JOURNEY ACROSS IRELAND & SCOTLAND
(PLAY ALONG CD & TUNE BOOK)
The Journey Across Ireland & Scotland Series contains an
amazing collection of 38 inspirational tunes including jigs, reels, strathspeys
and waltzes. This collection of tunes was originally collated as a workbook for
the Launceston Youth & Community String Camp in 2011.
The Journey across Ireland & Scotland CDs contain the 38
tunes listed below played at half speed or slower and repeated multiple times
to facilitate learning.
The Journey Across Ireland & Scotland Tune Book is
available in electronic form and contains the following tunes as sheet music,
MP3 files, demonstration videos (coming soon) as well as history and notes on
how to play each tune:
The Shepherd's Wife/ Pet o' the Pipers/ Roaring Jelly
Mackworth, Mrs Helen Robertson/ Glasgow Highlanders
Columcille/ The Kettle Drum/ The Black Boy
Lady Madelina Sinclair/ Captain Campbell/ Miss Maule
Leaving Port Askaig
The Back o' Catafern/ The Wavers of Newly/ The Duke of
Da Slockitt Light/ The Brumley Brae
McFadden's Handsome Daughter/ Tarbolton Reel/ Paddy Fahy's/
The Humours of Lissadell
My Darling Asleep/ The Humours of Ennistymon/ Tatter Jack
O'Hare's Reel/ The Fallen Angel/ The Silver Spire
Liverpool Hornpipe/ Greencastle Hornpipe
Sporting Paddy/ Fermoy Lasses
Lark In The Morning/ Doerty's Fancy/ The Frost Is All Over/
A Trip To The Cottage
See below for an excerpt from A Journey Across Ireland and Scotland: Celtic Fiddle Tune
BOOK 1 - (A Set 1) - The Shepherd's Wife
The Shepherd's Wife (Traditional)(Jig)
The Shepherd's Wife is a song written by Robert Burns in
1792. It is a dialogue between husband and wife conversing about the end of the
day and the things the husband has to look forward to when coming home to his
The year 1792 was also known in the Scottish Highlands as
the 'Year of the Sheep' and represented one of the largest mass emigrations to
Canada and America.
The Jig is in 6/8 and like a conversation with rapport, has
a very flowing melody to it.
Both the A and B parts of the tune are repeated and start
with the lead in note on an up bow.
Possible approaches to playing the tune are:
-the use of slurring between a crotchet and quaver within each phrase and
-the emphasis on the first note of each phrase
-separate playing of quavers within a set of three quavers
Note the grace note decorations played after the F (first
finger on the E string). The decoration is:
-the main note (F)
-a note above the main note (A)
-the main note again
Visit the Roaming Free website for the following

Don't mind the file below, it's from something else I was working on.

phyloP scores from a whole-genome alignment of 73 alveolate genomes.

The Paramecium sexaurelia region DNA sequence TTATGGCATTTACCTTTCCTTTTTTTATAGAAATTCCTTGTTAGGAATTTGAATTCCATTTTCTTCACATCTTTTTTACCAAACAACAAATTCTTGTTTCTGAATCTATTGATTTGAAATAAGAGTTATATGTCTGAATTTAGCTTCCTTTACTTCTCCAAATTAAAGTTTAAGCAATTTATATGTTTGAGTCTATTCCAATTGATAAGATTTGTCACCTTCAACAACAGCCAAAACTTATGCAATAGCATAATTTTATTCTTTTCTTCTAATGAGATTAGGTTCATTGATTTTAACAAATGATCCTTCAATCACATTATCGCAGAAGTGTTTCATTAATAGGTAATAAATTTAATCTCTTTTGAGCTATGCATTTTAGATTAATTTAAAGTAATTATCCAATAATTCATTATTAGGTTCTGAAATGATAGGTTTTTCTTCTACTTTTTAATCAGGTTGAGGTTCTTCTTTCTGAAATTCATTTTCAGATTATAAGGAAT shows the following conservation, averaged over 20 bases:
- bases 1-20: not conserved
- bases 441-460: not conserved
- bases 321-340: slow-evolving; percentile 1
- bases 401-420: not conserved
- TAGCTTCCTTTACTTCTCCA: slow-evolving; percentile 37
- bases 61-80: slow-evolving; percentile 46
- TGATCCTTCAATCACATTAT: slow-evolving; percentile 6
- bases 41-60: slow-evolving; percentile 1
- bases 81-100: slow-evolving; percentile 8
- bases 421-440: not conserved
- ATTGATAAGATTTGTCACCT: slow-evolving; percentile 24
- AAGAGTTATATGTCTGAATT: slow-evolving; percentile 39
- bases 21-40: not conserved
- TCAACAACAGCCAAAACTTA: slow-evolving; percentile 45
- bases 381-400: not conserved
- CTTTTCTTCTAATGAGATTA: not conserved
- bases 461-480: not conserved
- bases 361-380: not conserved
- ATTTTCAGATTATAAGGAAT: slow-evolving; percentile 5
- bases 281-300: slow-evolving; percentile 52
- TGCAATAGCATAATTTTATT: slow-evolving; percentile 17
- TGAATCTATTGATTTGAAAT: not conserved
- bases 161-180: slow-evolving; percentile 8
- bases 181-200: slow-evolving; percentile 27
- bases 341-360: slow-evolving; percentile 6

resources to Download:
A Journey Across Ireland and Scotland: Celtic Fiddle Tune
Set Lists :
A Set 1 The Shepherd's Wife/ Pet o' the Pipers/ Roaring
A Set 2 Mackworth
A Set 3 Mrs Helen Robertson/ Glasgow Highlanders
A Set 4 Columcille/ The Kettle Drum/ The Black Boy
A Set 5 Lady Madelina Sinclair/ Captain Campbell/ Miss Maule
A Set 6 Leaving Port Askaig
A Set 7 The Back o' Catafern/ The Wavers of Newly/ The Duke
of Gordon's Birthday
B Set 1 Da Slockitt Light/ The Brumley Brae
C Set 1 McFadden's Handsome Daughter/ Tarbolton Reel/ Paddy
Fahy's/ The Humours of Lissadell
C Set 2 Josefin's Waltz
C Set 3 My Darling Asleep/ The Humours of Ennistymon/ Tatter
C Set 4 O'Hare's Reel/ The Fallen Angel/ The Silver Spire
D Set 1 Liverpool Hornpipe/ Greencastle Hornpipe
D Set 2 Sporting Paddy/ Fermoy Lasses
D Set 3 Lark In The Morning/ Doerty's Fancy/ The Frost Is
All Over/ A Trip To The Cottage
BOOK 1 - Definitions
Hornpipe: A hornpipe is a tune which is in 2/4, 4/4 or 2/2
as a time signature. Accent is on the first and third notes of the bar. The
tune type is very close to a reel. The Tourist (Set 1 Tune 2) is played as a
reel rather than as a hornpipe.
Jig: The jig is very popular is Scottish Country Dance music
and at sessions. There are various timings, including, 6/8, 9/8 and 12/8. The
pieces played on Roaming Free are all in 6/8 time.
There is usually an A and B part to each tune. Some jigs may
have three or four parts.
March: Marches have two beats per measure and can be written
in 2/4 or 6/8 time. The Marches on the CD are either 2/4 or 6/8. The tunes are
characterized by 4 parts, which are each repeated. A lot of the groupings also
have the characteristic of longer note followed by a shorter note e.g. a dotted
quaver followed by a semiquaver. This is to provide variety for someone either
listening to or marching to the tune.
Quickstep: A quickstep is a March for accompanying quick
time. It can be written in 2/4 or 4/4 time.
Reel: This is a type of tune which largely consists of
quavers. The time signature is
normally 4/4 or 2/4. It also normally consists of 2 parts, an A and B section.
The first and third beats of the bar are normally accented.
When playing a reel, the amount of slurring with the violin
bow is normally minimised.
Slow Air: A slow traditional Scottish melody which may have
been composed in honour of the memory of a person e.g. John Roy Lyall or a
place e.g. The Hills of Lorne.
During a Slow Air, the amount of ornamentation used has been
minimised, instead trying to concentrate on the notes of the piece.
Strathspey: The Strathspey is one of the most popular dances
of Scottish Country dancing and a type of stately tune with a 4/4 time
signature. Strathspeys, at one time, were very popular with the Scottish
The tune has an A and B part. It is also characterized by a
lot of note groupings, where a longer note is followed by a shorter note e.g. a
dotted quaver note followed by a semiquaver. This is called a Scots snap.
In Scottish music, the Strathspey is sometimes played as the
second tune in a set of tunes.
- Slow Air/ Strathspey/ Reel
- March/ Strathspey/ Reel
Slow Strathspey: A Slow Strathspey is slower in speed than a
strathspey and more majestic in its playing. Amongst other things, slow
Strathspeys were written in honour of people.